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Introduction to Metabolism. Metabolism is the sum of an organisms chemical reactions Metabolism is an emergent property of life that arises from interactions.

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Presentation on theme: "Introduction to Metabolism. Metabolism is the sum of an organisms chemical reactions Metabolism is an emergent property of life that arises from interactions."— Presentation transcript:

1 Introduction to Metabolism

2 Metabolism is the sum of an organisms chemical reactions Metabolism is an emergent property of life that arises from interactions between molecules within the cell

3 A metabolic pathway begins with a specific molecule and ends with a product The product of one reaction is substrate of the next Each step is catalyzed by a specific enzyme BIOCHEMICAL PATHWAY BIOCHEMICAL PATHWAY VIDEO

4 ENZYMES THAT WORK TOGETHER IN A PATHWAY CAN BE Soluble with free floating intermediates Covalently bound in complex Attached to a membrane in sequence Concentrated in specific location

5 CATABOLIC PATHWAY (CATABOLISM) Release of energy by the breakdown of complex molecules to simpler compounds EX: digestive enzymes break down food ANABOLIC PATHWAY (ANABOLISM) consumes energy to build complicated molecules from simpler ones EX: linking amino acids to form proteins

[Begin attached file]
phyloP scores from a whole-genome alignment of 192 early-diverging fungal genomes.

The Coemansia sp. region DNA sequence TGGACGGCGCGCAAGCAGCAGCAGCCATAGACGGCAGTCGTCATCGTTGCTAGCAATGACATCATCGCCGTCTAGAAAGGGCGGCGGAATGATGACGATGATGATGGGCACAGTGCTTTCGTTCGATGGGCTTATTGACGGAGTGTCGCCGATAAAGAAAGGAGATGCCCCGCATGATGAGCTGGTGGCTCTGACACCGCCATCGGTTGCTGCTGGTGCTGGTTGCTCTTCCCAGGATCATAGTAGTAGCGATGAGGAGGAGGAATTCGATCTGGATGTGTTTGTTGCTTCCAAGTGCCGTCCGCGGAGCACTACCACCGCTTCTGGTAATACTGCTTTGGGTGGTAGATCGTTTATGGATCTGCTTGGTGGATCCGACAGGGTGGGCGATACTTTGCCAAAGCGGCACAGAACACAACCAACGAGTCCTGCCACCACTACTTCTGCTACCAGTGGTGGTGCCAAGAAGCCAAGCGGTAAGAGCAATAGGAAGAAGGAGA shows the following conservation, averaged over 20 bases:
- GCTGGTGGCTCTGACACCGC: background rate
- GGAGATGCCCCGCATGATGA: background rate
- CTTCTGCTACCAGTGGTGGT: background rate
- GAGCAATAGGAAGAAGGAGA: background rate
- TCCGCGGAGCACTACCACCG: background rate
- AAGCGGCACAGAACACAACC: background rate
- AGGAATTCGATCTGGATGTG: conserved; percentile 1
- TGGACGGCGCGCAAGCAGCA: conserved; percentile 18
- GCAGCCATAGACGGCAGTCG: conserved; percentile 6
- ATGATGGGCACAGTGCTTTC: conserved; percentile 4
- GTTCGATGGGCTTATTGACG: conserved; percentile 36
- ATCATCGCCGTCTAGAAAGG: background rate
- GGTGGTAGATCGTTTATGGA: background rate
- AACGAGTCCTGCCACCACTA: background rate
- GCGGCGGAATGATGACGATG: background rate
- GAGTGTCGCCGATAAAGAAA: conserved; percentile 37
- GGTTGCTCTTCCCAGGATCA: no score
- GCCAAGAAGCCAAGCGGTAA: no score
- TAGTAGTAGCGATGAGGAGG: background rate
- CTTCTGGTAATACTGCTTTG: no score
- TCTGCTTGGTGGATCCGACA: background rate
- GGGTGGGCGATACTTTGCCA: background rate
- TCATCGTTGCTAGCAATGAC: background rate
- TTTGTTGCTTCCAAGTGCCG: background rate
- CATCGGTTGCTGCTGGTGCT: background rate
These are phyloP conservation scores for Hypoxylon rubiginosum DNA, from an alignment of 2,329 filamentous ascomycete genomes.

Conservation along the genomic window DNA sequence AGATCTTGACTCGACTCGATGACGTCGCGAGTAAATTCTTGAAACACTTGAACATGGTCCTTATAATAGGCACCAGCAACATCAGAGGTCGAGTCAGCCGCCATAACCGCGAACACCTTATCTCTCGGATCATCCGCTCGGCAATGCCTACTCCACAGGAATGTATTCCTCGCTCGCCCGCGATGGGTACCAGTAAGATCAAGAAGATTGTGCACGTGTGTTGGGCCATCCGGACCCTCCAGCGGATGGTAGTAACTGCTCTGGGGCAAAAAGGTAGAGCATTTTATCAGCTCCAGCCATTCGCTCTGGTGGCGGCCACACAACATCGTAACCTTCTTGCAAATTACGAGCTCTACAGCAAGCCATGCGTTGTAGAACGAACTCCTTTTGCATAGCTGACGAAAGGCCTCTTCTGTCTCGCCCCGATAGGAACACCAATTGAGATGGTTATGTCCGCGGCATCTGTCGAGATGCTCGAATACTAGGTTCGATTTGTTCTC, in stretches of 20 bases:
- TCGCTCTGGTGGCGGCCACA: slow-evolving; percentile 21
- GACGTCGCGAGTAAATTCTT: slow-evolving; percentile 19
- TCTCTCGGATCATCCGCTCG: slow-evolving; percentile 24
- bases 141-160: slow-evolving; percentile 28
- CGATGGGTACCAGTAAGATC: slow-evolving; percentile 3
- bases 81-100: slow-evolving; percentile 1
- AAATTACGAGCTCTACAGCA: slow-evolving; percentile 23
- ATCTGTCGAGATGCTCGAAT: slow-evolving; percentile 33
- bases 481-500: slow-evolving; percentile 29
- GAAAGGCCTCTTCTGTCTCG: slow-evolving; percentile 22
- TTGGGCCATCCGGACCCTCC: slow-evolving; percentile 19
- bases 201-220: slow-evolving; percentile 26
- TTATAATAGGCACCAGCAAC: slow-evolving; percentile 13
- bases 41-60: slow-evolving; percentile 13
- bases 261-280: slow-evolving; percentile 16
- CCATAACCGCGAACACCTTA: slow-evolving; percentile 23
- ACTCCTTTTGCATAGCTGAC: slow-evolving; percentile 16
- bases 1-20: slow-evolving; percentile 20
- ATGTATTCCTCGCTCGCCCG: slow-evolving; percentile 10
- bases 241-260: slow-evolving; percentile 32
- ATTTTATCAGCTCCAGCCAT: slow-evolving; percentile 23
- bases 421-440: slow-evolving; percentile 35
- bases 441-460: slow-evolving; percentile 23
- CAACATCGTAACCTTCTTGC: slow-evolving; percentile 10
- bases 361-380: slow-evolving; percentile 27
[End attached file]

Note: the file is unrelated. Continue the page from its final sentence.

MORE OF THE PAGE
6 Krebs Cycle connects the catabolic and anabolic pathways

7 Forms of Energy ENERGY = capacity to cause change Energy exists in various forms (some of which can perform work) Energy can be converted from one form to another

8 KINETIC ENERGY – energy associated with motion –HEAT (thermal energy) is kinetic energy associated with random movement of atoms or molecules POTENTIAL ENERGY = energy that matter possesses because of its location or structure –CHEMICAL energy is potential energy available for release in a chemical reaction

9 On the platform, the diver has more potential energy. Diving converts potential energy to kinetic energy. Climbing up converts kinetic energy of muscle movement to potential energy. In the water, the diver has less potential energy.

10 THERMODYNAMICS = the study of energy transformations CLOSED system (EX: liquid in a thermos) = isolated from its surroundings OPEN system energy + matter can be transferred between the system and its surroundings Organisms are open systems

11 The First Law of Thermodynamics = energy of the universe is constant –Energy can be transferred and transformed –Energy cannot be created or destroyed The first law is also called the principle of CONSERVATION OF ENERGY